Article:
But the buildings are now in a state of disrepair. Firefighters responded to at least two destructive blazes at the old prison this year. City officials would love to get control of the land, but local jurisdictions are just as tapped for resources as the state.
I think it’s sad to see potential go unrealized at the old Joliet prison. I worry that in 10 years local and state officials will still be saddled with questions about what to do with the former Tinley Park Mental Health Center property.
“For me, it’s a liability to the state,” Hastings said. “I’m a firm believer in municipal control … If the state’s not going to use it, let’s put it to good use.”
I believe village officials are trying their best to redevelop the property. They’re discussing efforts to market the site northwest of Harlem Avenue and 183rd Street to gauge interest from potential developers.
“There are a lot of promising projects that could be put there,” Hastings said of the land near an I-80 interchange. “It’s probably one of the most prime parcels of state property we could develop.”
I think ideal redevelopment of the site would feature a mix of residential, commercial and recreational uses. But there are a host of environmental challenges, including buildings with asbestos, an abandoned sewage treatment plant, underground storage tanks leaking gasoline and soil contaminated with mercury and lead.
A study commissioned by the village estimated that cleaning up the site and demolishing buildings would cost at least $12.4 million.
That seems like a steep price, and I could understand if developers crunch the numbers and determine it’s not viable to make a redevelopment proposal profitable. I’m concerned that fretting over what gets built there will end up being the least of anyone’s worries.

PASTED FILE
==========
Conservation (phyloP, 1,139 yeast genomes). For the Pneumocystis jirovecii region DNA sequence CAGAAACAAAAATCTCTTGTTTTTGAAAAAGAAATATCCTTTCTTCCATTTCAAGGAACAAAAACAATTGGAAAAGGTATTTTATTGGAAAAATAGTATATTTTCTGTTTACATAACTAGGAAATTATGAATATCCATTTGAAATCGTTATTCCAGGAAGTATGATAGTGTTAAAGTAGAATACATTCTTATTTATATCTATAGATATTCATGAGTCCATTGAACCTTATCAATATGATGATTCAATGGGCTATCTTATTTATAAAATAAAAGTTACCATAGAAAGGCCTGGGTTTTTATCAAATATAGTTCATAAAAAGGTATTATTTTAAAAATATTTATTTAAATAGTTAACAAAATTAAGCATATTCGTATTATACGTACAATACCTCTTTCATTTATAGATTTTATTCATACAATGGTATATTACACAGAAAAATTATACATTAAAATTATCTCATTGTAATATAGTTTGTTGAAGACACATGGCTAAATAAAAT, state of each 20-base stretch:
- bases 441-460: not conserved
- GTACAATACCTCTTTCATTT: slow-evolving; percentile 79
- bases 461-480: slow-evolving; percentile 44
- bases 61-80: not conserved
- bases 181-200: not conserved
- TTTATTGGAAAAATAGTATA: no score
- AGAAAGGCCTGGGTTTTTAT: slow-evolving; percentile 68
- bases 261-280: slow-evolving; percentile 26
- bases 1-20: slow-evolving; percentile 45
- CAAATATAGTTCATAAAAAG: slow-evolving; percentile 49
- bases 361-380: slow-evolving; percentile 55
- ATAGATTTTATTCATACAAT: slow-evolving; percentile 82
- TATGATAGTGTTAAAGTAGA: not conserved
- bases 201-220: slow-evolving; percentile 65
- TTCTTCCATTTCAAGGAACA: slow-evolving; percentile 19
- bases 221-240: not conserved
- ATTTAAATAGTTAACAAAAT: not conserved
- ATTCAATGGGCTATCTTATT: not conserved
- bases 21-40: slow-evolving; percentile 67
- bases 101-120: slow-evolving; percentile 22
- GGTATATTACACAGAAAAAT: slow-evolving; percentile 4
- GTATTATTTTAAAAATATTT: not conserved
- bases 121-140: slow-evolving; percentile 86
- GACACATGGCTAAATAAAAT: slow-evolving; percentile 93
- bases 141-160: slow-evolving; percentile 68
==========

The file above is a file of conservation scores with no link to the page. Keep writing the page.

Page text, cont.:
I’m afraid that establishing a tax increment financing district and offering other local economic development incentives won’t be enough to seal a deal. I picture a nightmare where in 2027, voyeurs still visit the site with cameras and record videos of the creepy, abandoned buildings.
I wish the state had the resources to clean up the mess it left behind and return the land to a pristine green field, but that’s not how Illinois operates.
When a state agency closes a facility, other state departments get first crack at bidding on the property, Hastings said. He said directors of two agencies told him they were interested in the Tinley Park property, but they eventually lost interest.
After that, he said, the state offers the land to other government entities within the county, such as a municipality, school or park district. Tinley Park notified the state in April 2014 of its intent to purchase the land for just over $4 million, Bossert said, but backed off amid concerns about remediation and demolition costs.
If no government entity buys a property, the land could wind up being sold at public auction after the state obtains three appraisals.
There’s no mechanism in the process for the state to spend the $12.4 million or however much it would cost to tear down the buildings, remove the contaminated soil and make the property shovel-ready for development.
I think that’s too bad. Yet, I think Hastings appreciates the urgency to move on redevelopment plans now. He might be able to help negotiate state incentives to make the property more marketable.
“We’ve made incremental progress,” he said of efforts to sell the property. “It is my mission to have the property redevelopment under way by the end of my term” in 2021.
“I’m confident that will happen,” he said.